How ‘Saturday Night Live’ Can Handle Miley Cyrus’ Hosting Gig


Credit: Billboard

The news today that Miley Cyrus will host the second episode of this season of Saturday Night Live is hardly surprising. There’s nothing the show likes more than to be timely, and with Cyrus, old white men in the media who can’t stop writing foolish things about her, and Vogue editor Anna Wintour conspiring to extend her time in the news cycle, it would have been difficult for Saturday Night Live to resist the opportunity. The really interesting question, though, isn’t whether Saturday Night Live should have invited her or not, since that’s one decision that’s already been made, but rather how the show handles Cyrus’ appearance, from the skits they include her in, to the way they frame her musical performance on the show.

As the critic Ryan McGee pointed out when Saturday Night Live cast for this season was announced, the lack of a black female cast member (the cast includes two men of color, Jay Pharoah, and Kenan Thompson, and one woman of color, Nasim Pedrad) meant that the show simply couldn’t do a Michelle Obama skit unless they were working with a guest star who could pull it off. It also means the show doesn’t have the capacity to deal with one of the most important critiques of Cyrus’s performance at the VMAs and in the video for “We Can’t Stop,” Cyrus’ use of black women’s bodies as a venue for her own sexual self-expression and re-branding away from her image as a child star, subjugating their personhood to her professional self-interest. I suppose this means that Cyrus won’t have the opportunity to enlist an SNL regular in the parade of provocations she seems determined to keep up, which is something of a relief. But in the balance, it’s a reminder that SNL has limited itself with its casting in ways that are unfortunate.

If SNL does intend to address the VMAs, though, the show would do well to find ways to address the complexity of Cyrus’ performances and the range of critiques of them. It’s all well and good for the show to, say, tee off on Richard Cohen’s Washington Post column suggesting some sort of link between Cyrus’ performance and the Steubenville rape case. But it would be unfortunate if SNL suggested that the reaction to Cyrus’ performance was merely a case of the Olds Not Getting The Kids These Days and left it at that. Standing up against slut-shaming and addressing the ways in which public displays of sexuality can be both racialized and commercialized aren’t actually mutually exclusive, and if SNL wants to do the former, it should find a way to do the latter.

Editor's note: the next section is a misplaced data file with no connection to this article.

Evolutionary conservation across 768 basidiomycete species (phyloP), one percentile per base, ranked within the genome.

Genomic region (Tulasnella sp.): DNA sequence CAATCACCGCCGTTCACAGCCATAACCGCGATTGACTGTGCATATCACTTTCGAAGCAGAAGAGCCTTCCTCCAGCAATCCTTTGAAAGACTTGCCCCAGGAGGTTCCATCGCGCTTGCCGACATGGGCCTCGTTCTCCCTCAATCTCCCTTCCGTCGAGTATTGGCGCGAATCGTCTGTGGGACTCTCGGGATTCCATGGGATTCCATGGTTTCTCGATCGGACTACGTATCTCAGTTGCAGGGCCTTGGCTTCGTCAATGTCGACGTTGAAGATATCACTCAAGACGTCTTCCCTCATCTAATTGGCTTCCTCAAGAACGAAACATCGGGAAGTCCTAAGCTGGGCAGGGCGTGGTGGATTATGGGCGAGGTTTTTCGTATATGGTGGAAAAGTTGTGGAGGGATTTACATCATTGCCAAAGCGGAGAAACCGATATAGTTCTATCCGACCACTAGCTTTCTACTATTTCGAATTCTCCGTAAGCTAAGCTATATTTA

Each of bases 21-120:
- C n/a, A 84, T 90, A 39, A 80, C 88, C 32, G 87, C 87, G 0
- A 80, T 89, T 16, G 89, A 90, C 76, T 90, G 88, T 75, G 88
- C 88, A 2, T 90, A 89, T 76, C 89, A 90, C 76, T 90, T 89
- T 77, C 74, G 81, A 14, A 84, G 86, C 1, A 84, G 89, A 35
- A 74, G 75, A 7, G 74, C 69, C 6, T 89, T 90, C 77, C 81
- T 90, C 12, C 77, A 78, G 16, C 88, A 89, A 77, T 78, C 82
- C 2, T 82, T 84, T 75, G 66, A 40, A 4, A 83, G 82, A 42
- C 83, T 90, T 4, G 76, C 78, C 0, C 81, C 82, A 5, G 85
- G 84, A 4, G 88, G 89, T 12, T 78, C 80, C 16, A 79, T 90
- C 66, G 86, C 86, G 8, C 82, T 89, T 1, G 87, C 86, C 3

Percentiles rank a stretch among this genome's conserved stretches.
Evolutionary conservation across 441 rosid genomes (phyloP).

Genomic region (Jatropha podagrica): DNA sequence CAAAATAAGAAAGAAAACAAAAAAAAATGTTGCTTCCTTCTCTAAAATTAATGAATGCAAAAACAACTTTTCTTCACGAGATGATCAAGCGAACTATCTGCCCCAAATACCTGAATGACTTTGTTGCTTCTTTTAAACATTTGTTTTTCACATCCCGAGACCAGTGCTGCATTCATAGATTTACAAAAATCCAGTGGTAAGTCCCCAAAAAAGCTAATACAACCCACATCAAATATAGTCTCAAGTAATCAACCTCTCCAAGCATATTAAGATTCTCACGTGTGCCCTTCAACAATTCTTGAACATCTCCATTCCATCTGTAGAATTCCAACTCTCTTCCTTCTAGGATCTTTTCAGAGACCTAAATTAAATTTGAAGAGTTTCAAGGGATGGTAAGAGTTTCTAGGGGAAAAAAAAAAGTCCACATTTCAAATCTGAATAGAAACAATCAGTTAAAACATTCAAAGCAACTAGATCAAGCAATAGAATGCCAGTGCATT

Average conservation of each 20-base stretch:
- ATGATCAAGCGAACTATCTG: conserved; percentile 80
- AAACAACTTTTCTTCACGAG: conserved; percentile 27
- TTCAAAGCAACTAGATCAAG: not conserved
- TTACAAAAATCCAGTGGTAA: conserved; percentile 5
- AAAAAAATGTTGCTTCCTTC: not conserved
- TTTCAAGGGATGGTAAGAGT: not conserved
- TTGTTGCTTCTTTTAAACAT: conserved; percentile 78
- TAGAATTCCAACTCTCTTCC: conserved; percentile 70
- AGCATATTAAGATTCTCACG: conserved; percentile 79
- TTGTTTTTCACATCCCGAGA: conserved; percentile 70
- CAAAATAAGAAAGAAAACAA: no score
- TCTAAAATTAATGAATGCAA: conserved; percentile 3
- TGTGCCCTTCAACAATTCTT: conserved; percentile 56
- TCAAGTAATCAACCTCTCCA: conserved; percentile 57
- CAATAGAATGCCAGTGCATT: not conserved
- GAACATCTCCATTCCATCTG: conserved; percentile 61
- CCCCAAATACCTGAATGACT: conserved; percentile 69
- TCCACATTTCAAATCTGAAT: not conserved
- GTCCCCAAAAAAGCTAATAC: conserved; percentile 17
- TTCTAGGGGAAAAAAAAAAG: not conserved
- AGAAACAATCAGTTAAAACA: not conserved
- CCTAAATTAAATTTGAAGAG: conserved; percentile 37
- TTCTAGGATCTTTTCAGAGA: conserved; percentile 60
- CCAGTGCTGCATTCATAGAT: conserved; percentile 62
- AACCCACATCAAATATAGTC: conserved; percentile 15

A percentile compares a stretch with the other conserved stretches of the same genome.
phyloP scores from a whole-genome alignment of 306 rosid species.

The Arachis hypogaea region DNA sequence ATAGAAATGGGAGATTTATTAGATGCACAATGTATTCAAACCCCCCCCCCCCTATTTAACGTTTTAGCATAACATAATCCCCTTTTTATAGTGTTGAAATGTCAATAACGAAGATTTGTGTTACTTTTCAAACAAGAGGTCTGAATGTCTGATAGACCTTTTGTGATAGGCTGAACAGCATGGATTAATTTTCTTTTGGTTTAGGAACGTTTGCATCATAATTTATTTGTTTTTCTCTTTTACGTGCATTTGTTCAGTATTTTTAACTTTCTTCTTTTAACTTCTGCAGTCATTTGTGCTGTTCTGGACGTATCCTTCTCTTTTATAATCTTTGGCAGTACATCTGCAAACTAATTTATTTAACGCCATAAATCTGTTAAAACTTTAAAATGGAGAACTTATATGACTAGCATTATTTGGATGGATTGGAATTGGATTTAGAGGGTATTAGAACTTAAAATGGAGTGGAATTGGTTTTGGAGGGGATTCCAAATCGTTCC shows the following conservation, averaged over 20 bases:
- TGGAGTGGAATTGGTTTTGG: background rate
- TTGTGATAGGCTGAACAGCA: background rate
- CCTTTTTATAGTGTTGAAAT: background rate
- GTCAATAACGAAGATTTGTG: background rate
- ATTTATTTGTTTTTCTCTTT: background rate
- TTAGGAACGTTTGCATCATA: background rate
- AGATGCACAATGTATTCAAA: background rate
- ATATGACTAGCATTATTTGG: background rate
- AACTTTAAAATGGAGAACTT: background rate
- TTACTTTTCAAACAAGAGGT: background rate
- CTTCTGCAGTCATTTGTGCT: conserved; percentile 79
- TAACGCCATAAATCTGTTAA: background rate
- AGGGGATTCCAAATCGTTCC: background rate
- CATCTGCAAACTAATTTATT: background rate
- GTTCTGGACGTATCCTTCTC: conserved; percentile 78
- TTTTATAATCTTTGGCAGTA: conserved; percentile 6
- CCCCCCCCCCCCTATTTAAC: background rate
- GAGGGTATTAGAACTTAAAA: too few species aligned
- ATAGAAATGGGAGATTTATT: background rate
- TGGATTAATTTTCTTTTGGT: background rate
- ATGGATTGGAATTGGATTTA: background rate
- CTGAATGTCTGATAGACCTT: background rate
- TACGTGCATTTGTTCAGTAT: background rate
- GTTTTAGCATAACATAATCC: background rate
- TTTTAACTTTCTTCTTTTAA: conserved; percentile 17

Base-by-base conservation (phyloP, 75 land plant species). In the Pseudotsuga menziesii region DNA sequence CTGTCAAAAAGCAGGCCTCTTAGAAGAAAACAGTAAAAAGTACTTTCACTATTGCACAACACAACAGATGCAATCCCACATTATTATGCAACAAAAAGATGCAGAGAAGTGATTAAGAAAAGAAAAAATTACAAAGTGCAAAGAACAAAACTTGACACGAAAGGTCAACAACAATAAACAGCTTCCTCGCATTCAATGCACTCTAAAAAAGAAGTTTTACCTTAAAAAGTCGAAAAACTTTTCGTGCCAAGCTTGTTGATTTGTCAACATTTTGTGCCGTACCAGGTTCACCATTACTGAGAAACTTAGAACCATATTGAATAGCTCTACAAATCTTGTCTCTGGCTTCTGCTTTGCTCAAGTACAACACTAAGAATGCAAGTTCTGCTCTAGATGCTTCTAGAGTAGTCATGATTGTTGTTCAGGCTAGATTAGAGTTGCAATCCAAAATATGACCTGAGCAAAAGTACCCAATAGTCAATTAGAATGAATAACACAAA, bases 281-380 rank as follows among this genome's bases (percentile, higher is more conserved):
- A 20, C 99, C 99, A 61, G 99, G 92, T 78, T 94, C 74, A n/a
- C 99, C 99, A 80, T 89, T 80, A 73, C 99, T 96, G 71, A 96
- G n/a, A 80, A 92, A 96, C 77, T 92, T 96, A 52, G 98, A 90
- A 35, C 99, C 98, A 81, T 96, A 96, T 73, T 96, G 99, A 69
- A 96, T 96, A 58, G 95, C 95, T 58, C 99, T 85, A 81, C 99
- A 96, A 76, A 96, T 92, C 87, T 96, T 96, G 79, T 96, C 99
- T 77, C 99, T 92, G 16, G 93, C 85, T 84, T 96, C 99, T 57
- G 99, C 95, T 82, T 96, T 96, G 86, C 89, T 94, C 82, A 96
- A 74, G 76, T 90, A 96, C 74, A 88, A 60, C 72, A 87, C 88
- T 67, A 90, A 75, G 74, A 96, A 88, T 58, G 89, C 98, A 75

It might also be nice if they found a way to bring Robin Thicke–who’s been largely left out of this discussion even as he’s used both black and white women’s bodies in similar ways in his videos this summer, and even as he was Cyrus’ partner at the VMAs–into the conversation. Taran Killam must have some supremely self-satisfied grins and the ability to dress like Beetlejuice somewhere in his repertoire. Cyrus may have, at least to a certain extent, youth to blame for her recent campaign of provocation. Thicke, whose most recent cause seems to be informing the public about the size of his penis, has no such excuse for his participation in the VMA performance, and SNL could do a service by asking where he is in all of this.

Similarly, I’d be curious to see a thoughtful use of the Saturday Night Live Band during the show. The Band doesn’t perform with musical guests–Cyrus will bring her own musicians–but they do sometimes provide music for sketches. It would be fun to see them find a way to comment on Cyrus’s performance with their song selections, whether they decide to bring the work of some black artists to greater public attention, or whether they bust out some music by artists who have been accused of cultural appropriation in the past.

I’m sure there are other ways SNL can find to keep the balance of the show interesting rather than letting it be subverted to whatever Cyrus thinks her overall project is at the moment. But it would be awfully nice for the show to put on a reminder that you can blatantly chum for an audience, and be interesting and substantive once you’ve got the eyeballs you were looking for.